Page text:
Vol. 228 March 1, 2020 Physician Speeders, Roundup Off One Hook, and Don’t Shoot the Cows

March 1, 2020

“Many people believe medical specialty choices are associated with certain personalities
leading to driving behaviors, such as fast driving, luxury car ownership . . .
and leniency by police officers.”

 


“Do As I Say, Not As I Do” –  the physician’s mantra

A study of 14,560 speeding tickets issued to 5372 physicians in all specialities between 2004 – 2017 in Florida revealed that the average speed of the ticket receivers was 15-16 mph above the speed limit. The 25% of  MD tickets issued for speeding 20 mph over the limit were labeled “extreme speed” in this study; about the same percentage as in the general population of non-MD drivers.  “Extreme speeding” was most common among psychiatrists (31%), but otherwise similar (22-25%) across specialties. Among physicians who received a ticket for speeding, cardiologists were more likely to be driving luxury cars (41%), while emergency physicians, family physicians, and pediatricians (of course) were less likely to be driving a luxury car (20%). 11% of non- physician speeders drove luxury cars. Leniency by officers (“writing a ticket with a lower fine”) towards physicians pulled over for speeding was common, but did not vary by specialty, and was similar between physicians and non-physicians. Police tended to be more lenient to Ob-Gyn physicians, older, and female drivers.

The speediest driver was a general internist clocked at 70 mph.

Quite frankly, I am surprised by the low speeds of the ticket receivers, but not much else in this study. I am certain that the ticketed speed levels would be way higher on Route 3 to Boston any morning of the week. The authors did conclude their paper, I assume with tongues firmly planted in cheeks, with “the connection between the driving behavior of physicians and patient outcomes remains unknown.” (1)

Roundup May Be Off One Hook, At Least
A sharp decline in Monarch butterflies was noted around 2005 and in a 2012 paper the idea that milkweed loss in  Midwestern U.S. corn fields was the cause. The caterpillar stage of the butterfly requires the milkweed to develop. Each year Monarch caterpillars grow up on the milkweed between those rows of corn, and then the butterflies migrate all the way down to a specific forest in Mexico for the winter.  Our corn crops, genetically modified to resist Roundup, were thriving, but the Roundup was killing the milkweed. Hence, the story went, the Monarchs are declining due to Roundup. The evil and perils of Monsanto’s Roundup became a familiar story to us.

Further studies in 2017-2019 using satellite imagery, analysis of chemicals in butterfly bodies , and more accurate counts revealed that only 2 out of 5 Monarchs came from those cornfields and that butterfly counts were stable in the Midwest summer but were declining in the Mexican winter forest. That suggested strongly that something was killing the butterflies en route. Maybe it wasn’t just the Roundup in the corn fields. Even the original “milkweed-loss” proponent backed off a bit. Currently a major study by 120 people monitoring 235 sites along the migratory route is underway to identify what is now considered the multi-factorial causes of Monarch decline. Meanwhile, the federally preserved wildlife area in the U.S. has been reduced by nearly half since 2007, and the Mexican winter-home forest has been reduced by surrounding logging operations and climate change to the size of a soccer field. Science, if not the Monarch butterfly, marches on. (2)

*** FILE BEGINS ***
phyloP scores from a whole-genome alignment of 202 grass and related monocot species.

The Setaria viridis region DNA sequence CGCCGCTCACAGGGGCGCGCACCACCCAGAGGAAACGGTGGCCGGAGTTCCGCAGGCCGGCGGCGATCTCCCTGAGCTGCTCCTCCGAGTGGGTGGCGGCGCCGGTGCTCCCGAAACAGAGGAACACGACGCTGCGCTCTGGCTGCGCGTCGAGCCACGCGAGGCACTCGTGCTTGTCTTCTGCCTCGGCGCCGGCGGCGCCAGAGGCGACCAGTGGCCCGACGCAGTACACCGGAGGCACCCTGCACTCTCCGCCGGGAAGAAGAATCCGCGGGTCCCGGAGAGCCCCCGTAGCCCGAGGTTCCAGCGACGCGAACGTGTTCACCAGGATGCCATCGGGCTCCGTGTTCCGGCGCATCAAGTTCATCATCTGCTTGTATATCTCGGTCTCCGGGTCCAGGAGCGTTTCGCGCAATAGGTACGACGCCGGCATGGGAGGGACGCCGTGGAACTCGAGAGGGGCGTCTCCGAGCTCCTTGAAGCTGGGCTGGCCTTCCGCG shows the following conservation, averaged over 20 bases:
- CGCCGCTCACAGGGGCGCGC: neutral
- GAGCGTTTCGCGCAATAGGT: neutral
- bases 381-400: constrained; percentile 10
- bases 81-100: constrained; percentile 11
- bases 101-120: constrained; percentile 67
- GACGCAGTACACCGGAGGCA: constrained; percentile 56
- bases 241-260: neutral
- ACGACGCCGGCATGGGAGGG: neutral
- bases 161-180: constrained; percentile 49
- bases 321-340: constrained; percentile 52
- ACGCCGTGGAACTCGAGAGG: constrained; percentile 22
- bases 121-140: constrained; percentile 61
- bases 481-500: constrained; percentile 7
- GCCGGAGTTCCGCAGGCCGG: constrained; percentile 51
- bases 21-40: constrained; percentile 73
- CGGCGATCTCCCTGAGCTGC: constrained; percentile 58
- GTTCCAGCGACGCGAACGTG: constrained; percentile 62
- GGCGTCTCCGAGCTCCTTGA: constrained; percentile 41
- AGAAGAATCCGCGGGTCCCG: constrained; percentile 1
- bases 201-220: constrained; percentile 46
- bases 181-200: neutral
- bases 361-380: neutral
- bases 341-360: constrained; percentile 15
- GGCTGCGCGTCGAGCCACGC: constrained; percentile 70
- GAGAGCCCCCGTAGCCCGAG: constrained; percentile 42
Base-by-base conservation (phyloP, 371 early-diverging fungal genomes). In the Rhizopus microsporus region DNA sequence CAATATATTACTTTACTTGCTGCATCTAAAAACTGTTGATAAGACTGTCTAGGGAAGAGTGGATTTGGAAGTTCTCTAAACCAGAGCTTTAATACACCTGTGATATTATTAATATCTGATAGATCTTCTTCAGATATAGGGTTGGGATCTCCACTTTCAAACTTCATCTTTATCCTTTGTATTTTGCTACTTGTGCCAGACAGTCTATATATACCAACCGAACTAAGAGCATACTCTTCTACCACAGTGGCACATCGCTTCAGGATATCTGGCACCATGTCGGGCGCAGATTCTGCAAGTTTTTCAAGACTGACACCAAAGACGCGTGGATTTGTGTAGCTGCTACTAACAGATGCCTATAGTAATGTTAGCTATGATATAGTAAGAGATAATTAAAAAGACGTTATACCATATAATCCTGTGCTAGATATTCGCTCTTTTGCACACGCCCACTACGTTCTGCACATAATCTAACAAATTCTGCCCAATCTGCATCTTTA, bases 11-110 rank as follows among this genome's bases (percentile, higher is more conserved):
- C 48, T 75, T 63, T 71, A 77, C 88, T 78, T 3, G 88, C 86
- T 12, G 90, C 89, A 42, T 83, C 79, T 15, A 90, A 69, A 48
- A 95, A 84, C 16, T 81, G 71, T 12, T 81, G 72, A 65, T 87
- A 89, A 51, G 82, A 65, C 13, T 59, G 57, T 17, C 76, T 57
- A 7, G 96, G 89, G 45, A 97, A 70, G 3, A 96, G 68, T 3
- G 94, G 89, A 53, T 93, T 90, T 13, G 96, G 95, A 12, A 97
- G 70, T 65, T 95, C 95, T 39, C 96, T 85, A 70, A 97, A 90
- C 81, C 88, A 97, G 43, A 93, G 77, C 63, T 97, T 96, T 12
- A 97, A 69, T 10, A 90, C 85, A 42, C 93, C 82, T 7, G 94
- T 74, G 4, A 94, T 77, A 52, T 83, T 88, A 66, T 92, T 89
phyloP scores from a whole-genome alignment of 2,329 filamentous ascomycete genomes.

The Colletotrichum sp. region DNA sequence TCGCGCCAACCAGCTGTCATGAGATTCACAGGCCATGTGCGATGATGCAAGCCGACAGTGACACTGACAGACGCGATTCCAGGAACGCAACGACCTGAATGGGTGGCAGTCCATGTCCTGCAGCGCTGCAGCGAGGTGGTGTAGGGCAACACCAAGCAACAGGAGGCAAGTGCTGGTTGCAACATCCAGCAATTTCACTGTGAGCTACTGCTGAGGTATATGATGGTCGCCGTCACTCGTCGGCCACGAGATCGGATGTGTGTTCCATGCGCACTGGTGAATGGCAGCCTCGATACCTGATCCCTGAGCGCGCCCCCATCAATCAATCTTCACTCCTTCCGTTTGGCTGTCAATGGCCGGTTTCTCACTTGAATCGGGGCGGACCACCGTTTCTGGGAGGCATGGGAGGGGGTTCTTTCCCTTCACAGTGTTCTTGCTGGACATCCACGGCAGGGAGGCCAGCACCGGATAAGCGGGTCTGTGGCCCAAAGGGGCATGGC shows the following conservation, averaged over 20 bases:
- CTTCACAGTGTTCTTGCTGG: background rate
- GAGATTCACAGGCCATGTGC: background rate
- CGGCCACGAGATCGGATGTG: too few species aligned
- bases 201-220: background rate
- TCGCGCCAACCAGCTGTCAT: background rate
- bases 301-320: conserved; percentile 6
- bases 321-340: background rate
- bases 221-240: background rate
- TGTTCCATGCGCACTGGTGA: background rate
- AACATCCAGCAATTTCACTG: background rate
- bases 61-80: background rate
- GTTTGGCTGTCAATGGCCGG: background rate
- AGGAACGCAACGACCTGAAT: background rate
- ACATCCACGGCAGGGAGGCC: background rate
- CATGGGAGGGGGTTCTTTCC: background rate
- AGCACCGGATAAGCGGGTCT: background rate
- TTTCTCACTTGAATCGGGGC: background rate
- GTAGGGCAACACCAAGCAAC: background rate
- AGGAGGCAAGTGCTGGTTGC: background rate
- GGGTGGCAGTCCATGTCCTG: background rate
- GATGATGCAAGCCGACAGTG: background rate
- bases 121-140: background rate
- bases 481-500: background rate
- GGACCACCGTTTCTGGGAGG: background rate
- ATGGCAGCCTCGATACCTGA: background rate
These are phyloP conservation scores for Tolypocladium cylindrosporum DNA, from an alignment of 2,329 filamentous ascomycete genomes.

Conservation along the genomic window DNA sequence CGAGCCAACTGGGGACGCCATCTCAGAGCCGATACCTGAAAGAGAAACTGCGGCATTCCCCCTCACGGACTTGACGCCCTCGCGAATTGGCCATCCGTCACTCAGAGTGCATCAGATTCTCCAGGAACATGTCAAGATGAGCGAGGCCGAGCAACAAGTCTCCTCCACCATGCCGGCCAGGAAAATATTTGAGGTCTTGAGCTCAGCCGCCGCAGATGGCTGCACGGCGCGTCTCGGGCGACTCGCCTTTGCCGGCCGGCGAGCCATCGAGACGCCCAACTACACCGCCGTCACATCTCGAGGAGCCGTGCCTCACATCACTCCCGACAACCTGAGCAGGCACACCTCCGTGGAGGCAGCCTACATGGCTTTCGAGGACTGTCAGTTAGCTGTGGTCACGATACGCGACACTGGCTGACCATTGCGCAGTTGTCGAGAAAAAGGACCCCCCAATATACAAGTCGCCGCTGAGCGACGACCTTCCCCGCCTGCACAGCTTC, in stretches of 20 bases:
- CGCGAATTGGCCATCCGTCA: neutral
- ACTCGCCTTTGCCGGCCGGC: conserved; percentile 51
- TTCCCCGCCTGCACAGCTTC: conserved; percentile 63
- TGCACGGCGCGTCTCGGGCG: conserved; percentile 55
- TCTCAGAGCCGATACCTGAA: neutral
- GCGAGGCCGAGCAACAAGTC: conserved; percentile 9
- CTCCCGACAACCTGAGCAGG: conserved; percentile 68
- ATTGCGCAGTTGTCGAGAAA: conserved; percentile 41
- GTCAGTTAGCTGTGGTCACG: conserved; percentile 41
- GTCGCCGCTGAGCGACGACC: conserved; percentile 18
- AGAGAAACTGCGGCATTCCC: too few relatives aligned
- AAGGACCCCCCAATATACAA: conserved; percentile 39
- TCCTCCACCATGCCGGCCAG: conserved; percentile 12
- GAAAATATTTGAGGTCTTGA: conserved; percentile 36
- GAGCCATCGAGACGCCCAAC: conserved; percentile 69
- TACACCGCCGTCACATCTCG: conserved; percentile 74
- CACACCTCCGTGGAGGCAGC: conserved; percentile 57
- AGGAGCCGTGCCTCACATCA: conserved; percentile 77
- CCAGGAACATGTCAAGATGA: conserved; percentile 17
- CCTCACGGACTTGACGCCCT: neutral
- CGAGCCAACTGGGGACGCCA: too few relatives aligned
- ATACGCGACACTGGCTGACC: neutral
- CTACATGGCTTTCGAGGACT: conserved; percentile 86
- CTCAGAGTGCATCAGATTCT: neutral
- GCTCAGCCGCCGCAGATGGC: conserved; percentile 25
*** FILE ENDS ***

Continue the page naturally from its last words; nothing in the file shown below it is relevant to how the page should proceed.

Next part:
Don’t Shoot the Cows . . . Just Reduce Their Antibiotics.
Carl Sagan was probably the first to point out that methane gas in our atmosphere was really the only sign of true life on earth to any observer from space. We later were told that the chief source of methane on earth were cow farts, and that methane was a greenhouse gas (“bad”) enhancing climate warming. Of course, we all know that manure is an excellent fertilizer. It helps a lot of good green things to grow; good plants that grab carbon dioxide (another “bad” greenhouse gas) out of the air and trap it in organic matter. Soil stores twice as much carbon dioxide as the atmosphere can. Another plus for cows and their solid output.

A curious, enterprising,  and probably not-so-social graduate student measured the amount of carbon dioxide released into the air by different mounds of cow manure over several months. It was a sophisticated, but understandably messy, project whose methodological details are not important here. He found that the manure from cows that had not been given antibiotics released less carbon dioxide into the air, and had an overwhelming positive effect on plant growth. The manure from cows treated with antibiotics released much more carbon dioxide, and resulted in soil much less beneficial for plant growth. In fact, the type of antibiotic given to the cows made a big difference; up to a two-fold increase of carbon dioxide release by one type of antibiotic. Since U.S. livestock contributes 13 million kilograms of antibiotics a year to the environment, it is not exactly a moot point. Picking a different antibiotic might enhance the carbon-capture benefits of manure fertilizer which could help mitigate some climate change. (3) For another unintended consequence of antibiotics on wildlife check out the story of diclofenac and declining vultures in India.

References:
1. British Medical Journal, “The Need for Speed; Observational Study of Physician Driving Habits”, Harvard Medical School, Dec. 18, 2019
2. Scientific American, What’s Happening to the Monarchs, March 2020
3. Scientific American, Manure Problems, March 2020


%d bloggers like this: